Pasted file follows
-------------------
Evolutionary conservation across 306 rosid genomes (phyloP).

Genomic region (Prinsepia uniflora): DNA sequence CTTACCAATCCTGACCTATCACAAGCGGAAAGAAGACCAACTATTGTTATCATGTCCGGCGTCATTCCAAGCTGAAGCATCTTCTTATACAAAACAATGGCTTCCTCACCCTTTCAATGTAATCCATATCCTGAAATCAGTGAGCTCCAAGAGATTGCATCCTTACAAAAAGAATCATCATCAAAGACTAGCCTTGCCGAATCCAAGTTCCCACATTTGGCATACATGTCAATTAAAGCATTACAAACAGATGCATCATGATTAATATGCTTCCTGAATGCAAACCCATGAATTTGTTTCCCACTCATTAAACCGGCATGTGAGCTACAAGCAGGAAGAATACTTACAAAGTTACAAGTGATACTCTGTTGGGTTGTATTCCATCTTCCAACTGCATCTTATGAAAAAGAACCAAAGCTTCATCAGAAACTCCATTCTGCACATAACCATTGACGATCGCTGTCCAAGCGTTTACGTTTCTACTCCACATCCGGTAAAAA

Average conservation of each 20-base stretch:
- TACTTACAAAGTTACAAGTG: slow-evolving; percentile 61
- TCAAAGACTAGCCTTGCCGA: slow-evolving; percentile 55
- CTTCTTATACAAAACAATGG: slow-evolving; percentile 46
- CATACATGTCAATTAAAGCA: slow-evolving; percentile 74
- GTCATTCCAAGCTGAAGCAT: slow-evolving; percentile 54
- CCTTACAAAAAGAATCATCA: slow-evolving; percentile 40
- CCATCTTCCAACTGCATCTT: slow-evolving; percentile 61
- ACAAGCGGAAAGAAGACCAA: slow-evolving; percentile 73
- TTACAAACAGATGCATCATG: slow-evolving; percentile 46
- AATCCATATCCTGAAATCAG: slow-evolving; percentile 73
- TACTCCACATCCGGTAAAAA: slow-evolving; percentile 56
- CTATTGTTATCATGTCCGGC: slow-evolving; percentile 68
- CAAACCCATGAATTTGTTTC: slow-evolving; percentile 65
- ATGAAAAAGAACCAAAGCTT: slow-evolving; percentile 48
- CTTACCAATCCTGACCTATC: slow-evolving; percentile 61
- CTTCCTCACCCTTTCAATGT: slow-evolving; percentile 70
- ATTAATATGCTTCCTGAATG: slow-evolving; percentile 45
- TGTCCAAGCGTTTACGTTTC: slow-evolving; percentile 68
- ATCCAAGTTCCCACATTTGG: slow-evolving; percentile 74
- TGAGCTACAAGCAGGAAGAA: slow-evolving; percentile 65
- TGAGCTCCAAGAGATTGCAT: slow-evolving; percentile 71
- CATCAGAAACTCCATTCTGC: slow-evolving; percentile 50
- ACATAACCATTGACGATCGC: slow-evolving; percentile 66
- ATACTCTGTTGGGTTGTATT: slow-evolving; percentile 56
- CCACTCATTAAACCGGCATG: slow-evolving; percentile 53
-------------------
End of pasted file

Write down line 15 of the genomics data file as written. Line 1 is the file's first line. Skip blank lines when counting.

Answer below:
- CTATTGTTATCATGTCCGGC: slow-evolving; percentile 68